When I moved to my current school where a traditional math curriculum was used, I missed the energy and engagement of the investigation days. I tried to recreate it by using some of the lessons I had brought with me, and by searching out other activities to supplement our traditional text. To say this was hard would be an understatement. Not only did it take time to find, tweak and implement these activities, it was hard for the students too! I was asking them to understand “why” instead of just “how”. They weren't used to that! They had been conditioned by years of being “spoon-fed” their math. They seemed to truly believe that when I asked them to do activities, look for patterns and use their reasoning skills, that I was NOT teaching them. They thought that I should be standing at the board, writing notes for them to copy, demonstrating my knowledge by doing examples of problems that would later be in their homework and that somehow, by me doing all this work, they would amazingly learn the procedures. I swear some students believed that osmosis would work!! That they could learn by just watching me and never practicing themselves.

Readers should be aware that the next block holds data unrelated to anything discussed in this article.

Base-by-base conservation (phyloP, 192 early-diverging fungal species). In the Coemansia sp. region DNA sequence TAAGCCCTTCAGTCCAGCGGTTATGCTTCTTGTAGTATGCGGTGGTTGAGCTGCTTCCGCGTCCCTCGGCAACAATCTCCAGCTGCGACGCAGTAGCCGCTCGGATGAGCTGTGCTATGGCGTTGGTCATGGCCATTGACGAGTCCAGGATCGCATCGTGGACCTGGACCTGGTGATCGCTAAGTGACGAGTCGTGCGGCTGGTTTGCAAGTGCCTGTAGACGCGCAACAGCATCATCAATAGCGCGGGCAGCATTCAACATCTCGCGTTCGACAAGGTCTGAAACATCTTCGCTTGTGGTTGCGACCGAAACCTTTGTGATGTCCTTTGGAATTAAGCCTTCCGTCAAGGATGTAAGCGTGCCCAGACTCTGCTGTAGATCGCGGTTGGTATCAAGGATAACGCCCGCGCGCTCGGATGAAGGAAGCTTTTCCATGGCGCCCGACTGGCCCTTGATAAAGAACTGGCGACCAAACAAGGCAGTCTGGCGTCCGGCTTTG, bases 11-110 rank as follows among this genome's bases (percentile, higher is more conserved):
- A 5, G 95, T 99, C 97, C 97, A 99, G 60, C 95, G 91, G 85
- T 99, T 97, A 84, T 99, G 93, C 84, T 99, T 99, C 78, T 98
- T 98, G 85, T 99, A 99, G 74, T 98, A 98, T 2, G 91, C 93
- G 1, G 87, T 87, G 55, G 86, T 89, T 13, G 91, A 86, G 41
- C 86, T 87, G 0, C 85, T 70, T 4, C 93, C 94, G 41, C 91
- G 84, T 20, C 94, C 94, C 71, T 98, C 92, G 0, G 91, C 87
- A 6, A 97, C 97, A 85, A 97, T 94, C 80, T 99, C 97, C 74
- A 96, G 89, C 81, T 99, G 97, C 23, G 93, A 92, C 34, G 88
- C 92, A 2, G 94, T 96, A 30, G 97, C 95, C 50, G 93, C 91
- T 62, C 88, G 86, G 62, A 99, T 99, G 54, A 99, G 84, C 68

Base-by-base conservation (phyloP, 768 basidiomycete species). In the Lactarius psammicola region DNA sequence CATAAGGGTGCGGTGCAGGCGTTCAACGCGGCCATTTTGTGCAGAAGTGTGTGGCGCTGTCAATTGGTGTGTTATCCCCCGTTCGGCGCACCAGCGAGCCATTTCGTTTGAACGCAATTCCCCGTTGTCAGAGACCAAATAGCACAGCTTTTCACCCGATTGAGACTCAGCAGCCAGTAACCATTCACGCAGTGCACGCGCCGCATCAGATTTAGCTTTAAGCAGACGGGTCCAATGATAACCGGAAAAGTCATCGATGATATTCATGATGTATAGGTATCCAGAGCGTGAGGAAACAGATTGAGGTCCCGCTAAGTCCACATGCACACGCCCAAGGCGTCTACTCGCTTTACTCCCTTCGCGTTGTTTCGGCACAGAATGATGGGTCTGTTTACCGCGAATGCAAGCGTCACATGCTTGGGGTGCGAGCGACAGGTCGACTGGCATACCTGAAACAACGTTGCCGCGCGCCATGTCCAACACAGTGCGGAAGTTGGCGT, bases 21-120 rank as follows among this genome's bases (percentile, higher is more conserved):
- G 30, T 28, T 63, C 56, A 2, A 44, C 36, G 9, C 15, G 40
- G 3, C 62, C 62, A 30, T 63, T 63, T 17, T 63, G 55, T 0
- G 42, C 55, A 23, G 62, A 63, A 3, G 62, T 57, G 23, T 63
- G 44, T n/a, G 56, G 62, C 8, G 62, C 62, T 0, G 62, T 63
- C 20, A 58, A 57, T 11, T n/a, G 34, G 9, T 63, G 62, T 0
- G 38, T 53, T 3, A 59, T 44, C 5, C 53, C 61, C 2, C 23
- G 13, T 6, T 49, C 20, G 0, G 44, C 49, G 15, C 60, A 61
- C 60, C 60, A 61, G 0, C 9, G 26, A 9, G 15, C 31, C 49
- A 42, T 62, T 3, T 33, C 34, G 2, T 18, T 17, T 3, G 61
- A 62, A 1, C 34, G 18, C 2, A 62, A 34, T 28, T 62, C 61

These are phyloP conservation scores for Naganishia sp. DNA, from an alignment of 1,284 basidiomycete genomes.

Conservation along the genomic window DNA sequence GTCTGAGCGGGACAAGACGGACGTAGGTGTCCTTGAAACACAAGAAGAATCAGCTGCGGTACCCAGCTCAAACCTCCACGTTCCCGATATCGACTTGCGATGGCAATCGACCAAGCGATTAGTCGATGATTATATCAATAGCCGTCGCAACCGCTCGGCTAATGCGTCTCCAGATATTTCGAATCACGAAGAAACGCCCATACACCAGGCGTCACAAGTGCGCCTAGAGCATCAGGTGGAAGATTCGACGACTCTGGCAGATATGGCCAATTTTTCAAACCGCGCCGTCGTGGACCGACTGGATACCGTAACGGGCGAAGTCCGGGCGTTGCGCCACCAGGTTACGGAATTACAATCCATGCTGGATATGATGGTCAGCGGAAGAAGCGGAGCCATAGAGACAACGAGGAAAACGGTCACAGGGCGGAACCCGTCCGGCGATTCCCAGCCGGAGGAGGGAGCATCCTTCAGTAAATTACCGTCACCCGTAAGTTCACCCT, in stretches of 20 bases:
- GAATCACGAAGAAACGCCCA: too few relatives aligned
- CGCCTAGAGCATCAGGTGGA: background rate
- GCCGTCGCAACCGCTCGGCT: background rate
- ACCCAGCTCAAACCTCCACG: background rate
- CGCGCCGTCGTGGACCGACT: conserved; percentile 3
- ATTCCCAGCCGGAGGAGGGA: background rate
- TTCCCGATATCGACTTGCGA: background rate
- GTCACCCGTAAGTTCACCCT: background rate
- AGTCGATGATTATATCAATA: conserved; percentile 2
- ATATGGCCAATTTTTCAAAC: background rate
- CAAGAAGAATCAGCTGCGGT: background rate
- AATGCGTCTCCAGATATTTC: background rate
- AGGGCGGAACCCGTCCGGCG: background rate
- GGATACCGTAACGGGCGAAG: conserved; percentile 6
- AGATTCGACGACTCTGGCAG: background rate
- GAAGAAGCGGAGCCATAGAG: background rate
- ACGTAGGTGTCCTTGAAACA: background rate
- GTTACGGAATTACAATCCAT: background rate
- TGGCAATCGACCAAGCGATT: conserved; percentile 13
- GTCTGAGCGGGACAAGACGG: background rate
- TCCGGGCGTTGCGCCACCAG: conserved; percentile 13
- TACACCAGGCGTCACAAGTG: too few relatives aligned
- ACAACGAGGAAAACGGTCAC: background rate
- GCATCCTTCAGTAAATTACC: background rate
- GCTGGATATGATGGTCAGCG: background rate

Enter 2010 and the adoption of the Common Core State Standards by Iowa. “The Core” contains standards for both math content and math practices like reasoning abstractly, looking for repeated reasoning, constructing viable arguments and critiquing the reasoning of others. After professional discussions with colleagues, conferences and more reading, consensus began to build that we needed to change how we were teaching math. We already knew that what we were doing in the classroom didn't work for many students. The laments about students not being able to apply what they’d learned and not retaining the content from one class to another were common, both in our math office and in disciplines where students needed to use math that they had previously been taught.